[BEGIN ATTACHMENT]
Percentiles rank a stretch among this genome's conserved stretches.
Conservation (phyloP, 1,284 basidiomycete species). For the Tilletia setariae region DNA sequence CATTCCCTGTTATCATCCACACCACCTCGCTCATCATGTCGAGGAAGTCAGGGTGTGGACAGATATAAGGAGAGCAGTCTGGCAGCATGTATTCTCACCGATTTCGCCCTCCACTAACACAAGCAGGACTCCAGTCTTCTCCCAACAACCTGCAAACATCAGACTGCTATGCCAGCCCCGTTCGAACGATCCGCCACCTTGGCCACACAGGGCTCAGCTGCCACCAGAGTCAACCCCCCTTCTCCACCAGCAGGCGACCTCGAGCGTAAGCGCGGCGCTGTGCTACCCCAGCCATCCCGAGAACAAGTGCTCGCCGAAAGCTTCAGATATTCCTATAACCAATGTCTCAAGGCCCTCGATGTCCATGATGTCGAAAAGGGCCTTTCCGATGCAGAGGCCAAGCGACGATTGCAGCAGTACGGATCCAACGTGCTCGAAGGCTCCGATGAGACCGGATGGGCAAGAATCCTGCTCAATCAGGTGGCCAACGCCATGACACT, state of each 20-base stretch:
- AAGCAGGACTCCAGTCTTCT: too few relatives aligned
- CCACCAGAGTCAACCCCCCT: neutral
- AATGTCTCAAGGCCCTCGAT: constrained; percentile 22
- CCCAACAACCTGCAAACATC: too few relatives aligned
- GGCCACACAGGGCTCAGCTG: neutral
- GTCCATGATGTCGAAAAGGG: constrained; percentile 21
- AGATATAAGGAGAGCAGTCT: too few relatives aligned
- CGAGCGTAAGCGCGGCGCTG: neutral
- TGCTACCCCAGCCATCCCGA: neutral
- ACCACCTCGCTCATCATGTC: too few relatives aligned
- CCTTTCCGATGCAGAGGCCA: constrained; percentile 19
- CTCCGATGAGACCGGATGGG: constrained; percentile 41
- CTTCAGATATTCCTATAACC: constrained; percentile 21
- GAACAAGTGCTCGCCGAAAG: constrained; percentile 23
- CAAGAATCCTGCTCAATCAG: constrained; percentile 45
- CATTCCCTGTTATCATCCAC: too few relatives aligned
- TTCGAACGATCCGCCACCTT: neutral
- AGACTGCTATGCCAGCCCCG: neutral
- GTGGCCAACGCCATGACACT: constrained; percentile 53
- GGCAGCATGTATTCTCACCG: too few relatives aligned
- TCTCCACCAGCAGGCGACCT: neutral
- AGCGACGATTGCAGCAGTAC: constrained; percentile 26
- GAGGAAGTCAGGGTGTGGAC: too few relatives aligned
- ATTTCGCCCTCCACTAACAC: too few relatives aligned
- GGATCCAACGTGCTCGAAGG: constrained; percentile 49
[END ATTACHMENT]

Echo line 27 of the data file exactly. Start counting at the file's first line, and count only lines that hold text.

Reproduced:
- GGATCCAACGTGCTCGAAGG: constrained; percentile 49